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Comparing Yourself To Others

https://welldoing.org

“Comparison is the thief of joy.” — Theodore Roosevelt

 

It’s the end of the summer. You’re back in the city and the school is about the start. You are in your favorite coffee shop with your friends catching up. Everyone is talking about their summer. One of your friends is talking about an internship they did over the summer that helped them make important industry connections. You spent most of your summer working as a waitress, and while it helped you make some money, it wasn’t exactly a step towards your dream job. Another friend is telling you about how she looked into her grad school options and she now knows what program she wants to apply to. You thought you wanted to give school a break after graduating and work for a while, but after hearing your friend talk passionately about her grad school plans, you aren’t so sure anymore. Maybe you want to do grad school after all? Your other friend tells that he decided to move back home at the end of this school year because he already has a job waiting for him. You realize you have no idea where you will be working, if you want to stay in the city or if you will be moving back home. After saying your goodbyes, you leave the coffee shop feeling completely drained and confused.

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How about getting a pet?

On a rainy day in October 2014, I went to SPCA Montreal with one friend, and initially just went to have a look. Then I saw Milou, my companion until now, who was a seven-month old kitten with beautiful eyes and soft paws. I don’t know if she was dragging anybody passing by, but I felt her touching me, and then signed all the paperwork in the next hour. It was not a random decision, and it changed my life. (more…)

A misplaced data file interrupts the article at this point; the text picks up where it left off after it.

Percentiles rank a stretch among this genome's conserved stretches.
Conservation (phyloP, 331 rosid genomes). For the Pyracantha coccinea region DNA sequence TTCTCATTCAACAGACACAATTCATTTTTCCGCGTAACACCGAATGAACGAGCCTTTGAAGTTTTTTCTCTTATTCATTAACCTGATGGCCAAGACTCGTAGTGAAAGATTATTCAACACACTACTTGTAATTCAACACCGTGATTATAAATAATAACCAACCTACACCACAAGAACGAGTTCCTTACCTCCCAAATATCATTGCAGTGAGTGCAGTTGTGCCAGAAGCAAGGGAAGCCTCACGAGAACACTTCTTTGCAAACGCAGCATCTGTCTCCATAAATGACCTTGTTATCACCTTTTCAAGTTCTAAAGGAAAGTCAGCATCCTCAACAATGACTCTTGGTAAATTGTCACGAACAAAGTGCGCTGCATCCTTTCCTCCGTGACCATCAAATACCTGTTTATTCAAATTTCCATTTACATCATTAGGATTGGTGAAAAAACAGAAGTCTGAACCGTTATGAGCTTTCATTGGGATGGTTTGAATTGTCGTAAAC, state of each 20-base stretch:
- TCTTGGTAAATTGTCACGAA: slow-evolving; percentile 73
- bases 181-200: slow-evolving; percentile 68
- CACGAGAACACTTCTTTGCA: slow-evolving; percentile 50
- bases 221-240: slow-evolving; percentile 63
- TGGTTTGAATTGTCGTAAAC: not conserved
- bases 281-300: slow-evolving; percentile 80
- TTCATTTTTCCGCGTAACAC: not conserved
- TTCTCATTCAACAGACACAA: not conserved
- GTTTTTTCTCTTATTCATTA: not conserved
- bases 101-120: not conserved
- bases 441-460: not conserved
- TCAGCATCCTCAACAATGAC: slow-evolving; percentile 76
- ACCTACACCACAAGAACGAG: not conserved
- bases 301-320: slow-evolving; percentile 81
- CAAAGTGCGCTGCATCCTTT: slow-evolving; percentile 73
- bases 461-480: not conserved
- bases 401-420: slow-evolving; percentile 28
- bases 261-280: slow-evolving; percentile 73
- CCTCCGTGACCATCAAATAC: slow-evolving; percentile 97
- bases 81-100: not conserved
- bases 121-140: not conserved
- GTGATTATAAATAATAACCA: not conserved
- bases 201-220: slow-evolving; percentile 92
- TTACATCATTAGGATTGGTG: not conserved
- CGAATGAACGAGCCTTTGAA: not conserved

A Letter to My First-Year Self

credit to: https://www.coachingpositiveperformance.com

Dear First-Year Self,

First of all, choosing McGill was definitely the right decision. You will see that it won’t be smooth sailing, and you are going to have doubts along the way, but you will leave them all behind. Looking back now, I can definitely say that starting from scratch in a city you’d never been to before will definitely give you a hard time, but I promise it will get easier.

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Note-Taking 101

College is a time to develop many of the fundamental skills that will be essential to you throughout your career. Things like public speaking, problem solving, and collaboration are all vital both at school and in the workforce. One skill that does not tend to receive as much attention is note-taking. Because many of us prefer to use our laptops to take notes and due to the quantity and density of the information taught in class, we often make a habit of transcribing what the professor is saying or copying lecture slides word for word, which is neither efficient nor beneficial.

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Shining like a star: the art of presentation

LinkedIn Slideshare: 8 Psychological Principles to Make a Memorable Presentation